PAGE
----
All warehouses perform whether they do so well, or badly. So when we discuss performance we’re usually talking about ways to improve it. In other words creating measurable improvement in the activities that take place in the warehouse.
From a WMS provider point of view this typically involves focusing on the ways a WMS can help achieve you achieve it!
There are warehouse performance areas over which a WMS can have little or no influence. These are things like geographic location, which affect rates and rental costs, and factors like size, shape, age and condition.
Is your warehouse energy efficient? Are you maximising available space with the correct storage systems?
Is your MHE fleet modern and fuel efficient? These are all valid questions in the overall quest for performance.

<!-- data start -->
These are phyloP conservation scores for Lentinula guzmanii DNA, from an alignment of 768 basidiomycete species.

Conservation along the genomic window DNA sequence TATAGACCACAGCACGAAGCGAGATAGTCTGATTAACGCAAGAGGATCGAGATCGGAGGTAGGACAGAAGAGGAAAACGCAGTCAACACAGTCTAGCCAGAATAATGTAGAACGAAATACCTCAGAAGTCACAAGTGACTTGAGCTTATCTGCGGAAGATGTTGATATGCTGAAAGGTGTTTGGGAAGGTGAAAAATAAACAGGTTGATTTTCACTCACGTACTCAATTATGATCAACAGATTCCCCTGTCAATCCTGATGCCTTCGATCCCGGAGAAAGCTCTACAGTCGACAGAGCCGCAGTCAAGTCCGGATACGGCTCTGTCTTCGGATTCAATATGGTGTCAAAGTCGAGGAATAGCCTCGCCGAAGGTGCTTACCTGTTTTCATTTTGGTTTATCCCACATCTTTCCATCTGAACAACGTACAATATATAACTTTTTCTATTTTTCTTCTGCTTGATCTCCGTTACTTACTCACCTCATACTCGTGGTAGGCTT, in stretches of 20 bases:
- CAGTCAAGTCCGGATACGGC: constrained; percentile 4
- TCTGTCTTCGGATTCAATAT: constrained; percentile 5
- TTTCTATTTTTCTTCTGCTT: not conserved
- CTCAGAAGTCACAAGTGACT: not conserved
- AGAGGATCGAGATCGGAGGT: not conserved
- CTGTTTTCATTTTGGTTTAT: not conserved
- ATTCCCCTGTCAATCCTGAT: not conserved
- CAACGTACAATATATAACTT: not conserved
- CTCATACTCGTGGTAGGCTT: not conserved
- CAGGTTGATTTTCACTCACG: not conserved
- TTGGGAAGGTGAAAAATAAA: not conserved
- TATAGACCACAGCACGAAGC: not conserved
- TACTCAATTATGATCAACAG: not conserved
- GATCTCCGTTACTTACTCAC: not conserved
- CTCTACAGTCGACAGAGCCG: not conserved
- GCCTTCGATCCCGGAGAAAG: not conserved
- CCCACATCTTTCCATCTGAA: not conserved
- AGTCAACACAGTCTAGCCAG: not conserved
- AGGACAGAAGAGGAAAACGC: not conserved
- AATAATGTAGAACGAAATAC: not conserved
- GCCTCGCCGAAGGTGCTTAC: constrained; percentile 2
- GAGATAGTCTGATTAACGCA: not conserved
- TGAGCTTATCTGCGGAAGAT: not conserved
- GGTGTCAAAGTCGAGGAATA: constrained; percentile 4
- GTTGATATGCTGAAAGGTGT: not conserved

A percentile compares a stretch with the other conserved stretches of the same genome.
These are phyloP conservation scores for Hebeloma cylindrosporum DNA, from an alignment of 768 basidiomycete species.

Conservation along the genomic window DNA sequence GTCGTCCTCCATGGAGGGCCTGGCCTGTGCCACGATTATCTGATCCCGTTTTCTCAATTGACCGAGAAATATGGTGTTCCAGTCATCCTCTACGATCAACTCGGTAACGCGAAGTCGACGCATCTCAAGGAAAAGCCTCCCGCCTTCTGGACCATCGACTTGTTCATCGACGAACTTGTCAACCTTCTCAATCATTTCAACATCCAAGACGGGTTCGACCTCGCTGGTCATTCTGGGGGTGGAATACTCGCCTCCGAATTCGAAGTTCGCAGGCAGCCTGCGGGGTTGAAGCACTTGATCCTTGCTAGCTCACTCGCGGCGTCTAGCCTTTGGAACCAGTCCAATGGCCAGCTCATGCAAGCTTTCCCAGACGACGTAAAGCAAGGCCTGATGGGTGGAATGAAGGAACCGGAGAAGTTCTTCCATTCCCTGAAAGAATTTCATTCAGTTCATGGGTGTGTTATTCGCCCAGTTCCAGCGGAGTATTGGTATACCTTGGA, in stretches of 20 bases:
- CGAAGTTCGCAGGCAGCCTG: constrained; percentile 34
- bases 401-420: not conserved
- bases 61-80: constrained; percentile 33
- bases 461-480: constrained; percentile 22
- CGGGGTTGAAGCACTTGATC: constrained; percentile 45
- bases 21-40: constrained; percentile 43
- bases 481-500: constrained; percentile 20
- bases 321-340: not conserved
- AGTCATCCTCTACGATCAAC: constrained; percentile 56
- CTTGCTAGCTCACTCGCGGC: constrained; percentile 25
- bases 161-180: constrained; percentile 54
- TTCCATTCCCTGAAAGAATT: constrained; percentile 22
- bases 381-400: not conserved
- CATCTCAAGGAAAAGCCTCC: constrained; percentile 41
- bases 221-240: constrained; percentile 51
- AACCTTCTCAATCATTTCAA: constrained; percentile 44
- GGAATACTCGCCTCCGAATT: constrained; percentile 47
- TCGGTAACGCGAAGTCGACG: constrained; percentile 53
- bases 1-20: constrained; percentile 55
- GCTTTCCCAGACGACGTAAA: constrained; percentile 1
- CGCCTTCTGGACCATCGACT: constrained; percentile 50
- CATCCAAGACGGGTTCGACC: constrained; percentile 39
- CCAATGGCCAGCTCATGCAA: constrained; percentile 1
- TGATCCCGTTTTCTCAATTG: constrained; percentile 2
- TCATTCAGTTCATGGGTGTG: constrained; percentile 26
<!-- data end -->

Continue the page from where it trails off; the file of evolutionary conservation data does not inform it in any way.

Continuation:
Those areas where WMS can influence warehouse performance can be examined in several categories. There is performance in terms of labour and mechanical handling equipment (MHE). There are specific areas like accuracy and error reduction. And there is performance in terms of the efficient storage and handling of goods. A warehouse after all, is just a conduit to channel goods from source to consumer.
A WMS is no ‘magic wand’, and achieving performance improvement is as much about combining people, processes and technology as the system itself. People are the always the key factor in embracing and carrying through change. What a WMS offers is the best framework for developing the most efficient process and applying the most suitable technology. Combining these elements means warehouse performance can be improved to levels that ensure maximum competitiveness.
In Part Two we’ll be looking at the way WMS driven processes can deliver performance improvement.